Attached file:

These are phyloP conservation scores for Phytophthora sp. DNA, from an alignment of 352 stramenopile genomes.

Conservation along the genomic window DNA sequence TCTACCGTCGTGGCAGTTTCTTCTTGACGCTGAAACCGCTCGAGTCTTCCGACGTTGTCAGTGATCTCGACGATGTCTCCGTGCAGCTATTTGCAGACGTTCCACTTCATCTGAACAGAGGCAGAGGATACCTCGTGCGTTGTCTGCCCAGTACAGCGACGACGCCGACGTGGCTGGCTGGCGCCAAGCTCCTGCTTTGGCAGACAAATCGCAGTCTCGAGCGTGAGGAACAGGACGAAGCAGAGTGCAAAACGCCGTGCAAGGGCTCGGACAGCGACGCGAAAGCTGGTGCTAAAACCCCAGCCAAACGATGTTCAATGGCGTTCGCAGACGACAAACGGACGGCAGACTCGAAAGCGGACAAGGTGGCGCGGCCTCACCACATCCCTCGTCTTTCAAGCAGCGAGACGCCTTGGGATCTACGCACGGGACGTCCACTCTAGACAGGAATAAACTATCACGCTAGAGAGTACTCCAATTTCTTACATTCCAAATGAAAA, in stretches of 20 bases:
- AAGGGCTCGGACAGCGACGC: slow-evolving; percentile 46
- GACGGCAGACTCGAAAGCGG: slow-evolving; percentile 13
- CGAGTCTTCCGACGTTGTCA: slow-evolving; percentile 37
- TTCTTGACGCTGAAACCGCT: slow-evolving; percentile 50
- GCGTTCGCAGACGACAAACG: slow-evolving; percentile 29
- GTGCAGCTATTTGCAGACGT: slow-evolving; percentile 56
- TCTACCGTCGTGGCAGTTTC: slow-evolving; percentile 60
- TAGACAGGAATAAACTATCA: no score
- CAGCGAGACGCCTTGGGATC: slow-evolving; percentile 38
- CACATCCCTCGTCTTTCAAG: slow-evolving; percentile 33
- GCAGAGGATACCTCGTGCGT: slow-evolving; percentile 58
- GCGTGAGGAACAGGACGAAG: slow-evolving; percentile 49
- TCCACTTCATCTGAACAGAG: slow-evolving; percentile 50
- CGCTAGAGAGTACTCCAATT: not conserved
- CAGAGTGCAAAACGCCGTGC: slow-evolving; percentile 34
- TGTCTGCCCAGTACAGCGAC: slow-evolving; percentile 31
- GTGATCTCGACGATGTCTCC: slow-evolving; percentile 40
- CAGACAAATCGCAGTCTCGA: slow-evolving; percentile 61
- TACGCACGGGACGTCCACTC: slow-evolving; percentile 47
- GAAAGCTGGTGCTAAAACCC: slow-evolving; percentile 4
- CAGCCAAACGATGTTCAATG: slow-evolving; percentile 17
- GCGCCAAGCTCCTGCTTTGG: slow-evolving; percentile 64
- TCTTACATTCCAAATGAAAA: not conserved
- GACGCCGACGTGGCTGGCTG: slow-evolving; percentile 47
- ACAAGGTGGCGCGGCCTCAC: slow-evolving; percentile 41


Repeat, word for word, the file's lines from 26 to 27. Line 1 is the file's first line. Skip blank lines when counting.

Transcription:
- GACGCCGACGTGGCTGGCTG: slow-evolving; percentile 47
- ACAAGGTGGCGCGGCCTCAC: slow-evolving; percentile 41